Caracas, May 4 (efe-epa).- Venezuelan authorities claimed on Monday that a “foiled sea invasion” at the weekend was part of a plan to assassinate President Nicolas Maduro.
Ten people have been arrested and eight were killed, all linked to the operation, according to the government.
Among those arrested were two US citizens detained Monday along with six other people in an operation of 25,000 troops deployed to “guarantee the search for possible threats,” said the head of the Strategic Command Operations of the Armed Forces (Ceofanb), Remigio Ceballos.
Two other people were detained Sunday, while another eight died at the hands of the state security forces, described by Venezuelan government as “mercenaries.”
In his first public appearance after the incident, Maduro claimed Monday that the objective of the mission “was to kill the President of Venezuela… to try to kill me.”
In his speech during a teleconference, Maduro claimed that the governments of Colombia and the United States were behind the attack, as other high government officials said the previous day, and assured there was evidence that the group trained on Colombian soil.
The president regretted that there was an attempted “terrorist attack” against Venezuela while the country has been in quarantine for 50 days and the world is facing the effects of the COVID-19 pandemic.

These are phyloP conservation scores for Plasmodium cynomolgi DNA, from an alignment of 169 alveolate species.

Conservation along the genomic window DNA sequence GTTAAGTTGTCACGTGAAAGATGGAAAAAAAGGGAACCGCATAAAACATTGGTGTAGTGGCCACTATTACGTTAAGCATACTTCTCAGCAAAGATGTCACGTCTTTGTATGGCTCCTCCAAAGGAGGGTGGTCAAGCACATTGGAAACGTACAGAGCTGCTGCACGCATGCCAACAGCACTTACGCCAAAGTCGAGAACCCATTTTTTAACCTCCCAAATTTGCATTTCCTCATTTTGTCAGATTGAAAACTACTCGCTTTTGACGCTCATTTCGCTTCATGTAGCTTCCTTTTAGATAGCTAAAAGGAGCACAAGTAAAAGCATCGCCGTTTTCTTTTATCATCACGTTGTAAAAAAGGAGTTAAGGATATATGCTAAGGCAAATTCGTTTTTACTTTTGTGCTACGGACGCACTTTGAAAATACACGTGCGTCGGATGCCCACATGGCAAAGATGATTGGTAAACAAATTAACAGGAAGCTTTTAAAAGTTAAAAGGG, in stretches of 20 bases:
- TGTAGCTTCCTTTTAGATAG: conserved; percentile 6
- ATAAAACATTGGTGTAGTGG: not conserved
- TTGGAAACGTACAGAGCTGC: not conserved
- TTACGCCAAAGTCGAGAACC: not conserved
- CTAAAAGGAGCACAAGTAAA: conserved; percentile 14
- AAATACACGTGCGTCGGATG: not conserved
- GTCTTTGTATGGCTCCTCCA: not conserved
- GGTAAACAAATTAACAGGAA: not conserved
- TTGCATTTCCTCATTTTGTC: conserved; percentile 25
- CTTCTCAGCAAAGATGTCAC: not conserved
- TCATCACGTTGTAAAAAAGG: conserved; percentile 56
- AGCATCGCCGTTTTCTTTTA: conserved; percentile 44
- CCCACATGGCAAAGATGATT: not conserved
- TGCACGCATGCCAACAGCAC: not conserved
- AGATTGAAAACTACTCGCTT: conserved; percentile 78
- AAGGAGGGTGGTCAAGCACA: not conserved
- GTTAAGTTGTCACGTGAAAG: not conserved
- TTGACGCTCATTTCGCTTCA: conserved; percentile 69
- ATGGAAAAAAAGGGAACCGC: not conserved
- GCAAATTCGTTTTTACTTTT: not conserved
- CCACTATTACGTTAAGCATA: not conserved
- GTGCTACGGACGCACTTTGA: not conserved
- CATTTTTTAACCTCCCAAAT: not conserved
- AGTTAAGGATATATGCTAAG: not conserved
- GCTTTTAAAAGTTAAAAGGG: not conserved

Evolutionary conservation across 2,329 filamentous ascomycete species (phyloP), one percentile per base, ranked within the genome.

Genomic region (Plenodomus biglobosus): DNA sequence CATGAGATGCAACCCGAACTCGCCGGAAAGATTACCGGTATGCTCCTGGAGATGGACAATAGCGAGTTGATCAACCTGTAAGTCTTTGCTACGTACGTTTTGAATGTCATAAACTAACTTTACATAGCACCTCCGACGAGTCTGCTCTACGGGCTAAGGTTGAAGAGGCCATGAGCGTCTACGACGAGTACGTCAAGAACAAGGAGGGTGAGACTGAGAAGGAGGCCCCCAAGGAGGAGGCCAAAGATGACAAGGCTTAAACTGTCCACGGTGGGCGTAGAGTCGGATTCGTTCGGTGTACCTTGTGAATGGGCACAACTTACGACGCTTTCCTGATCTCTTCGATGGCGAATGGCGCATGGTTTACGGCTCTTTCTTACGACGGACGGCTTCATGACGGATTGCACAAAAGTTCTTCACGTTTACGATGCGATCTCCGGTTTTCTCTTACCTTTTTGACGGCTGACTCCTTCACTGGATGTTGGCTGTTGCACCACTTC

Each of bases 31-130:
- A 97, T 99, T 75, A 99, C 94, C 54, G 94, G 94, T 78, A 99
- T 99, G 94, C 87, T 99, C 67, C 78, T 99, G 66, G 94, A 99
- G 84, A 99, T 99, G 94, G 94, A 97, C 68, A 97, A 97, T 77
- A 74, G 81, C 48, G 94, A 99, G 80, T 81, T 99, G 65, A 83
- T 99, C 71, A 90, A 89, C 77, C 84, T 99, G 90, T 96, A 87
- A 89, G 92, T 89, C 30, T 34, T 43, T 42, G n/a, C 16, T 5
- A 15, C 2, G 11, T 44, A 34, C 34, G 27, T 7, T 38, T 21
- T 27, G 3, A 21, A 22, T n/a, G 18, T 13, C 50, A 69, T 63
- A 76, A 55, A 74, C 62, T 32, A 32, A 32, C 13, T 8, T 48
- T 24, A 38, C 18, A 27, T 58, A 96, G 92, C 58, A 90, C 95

Ceballos said that “every inch of our land must be free of mercenaries, paramilitaries and any other threat.”
That is the mission of the 25,000 military personnel deployed throughout the country, part of whom aborted the alleged maritime invasion in the state of La Guaira, near Caracas, which, according to the authorities, sought to end the Maduro administration, in power since 2013.
“We are going to carry out scrutiny operations across the country,” said the head of Ceofanb, who explained that all the sections of the Armed Forces will participate in this operation, which in turn is part of a series of permanent exercises that Maduro ordered weeks ago.
Soldiers will monitor the country by land, sea and air to prevent invasion attempts or intrusions that threaten national sovereignty, attacks for which the government of Venezuela accuses the US and Colombia.
As evidence of American responsibility, authorities reported that one of the detainees confessed to having worked for the US Drug Enforcement Administration and was expelled from Venezuela in 2005.
Added to this are two of those arrested Monday, who the government said are “middlemen” who “work with the security advisory” of US President Donald Trump.
The Venezuelan opposition led by the head of parliament, Juan Guaido, who is recognized by almost 60 countries as the interim president, rejected being linked to the incident, and described it as a “set up” and “false positive” orchestrated by the government.
In addition, he stated that he has no relationship “with any company in the security and defense branch,” after the Venezuelan authorities claimed that the US private security company SilverCorp took part in the attack. EFE-EPA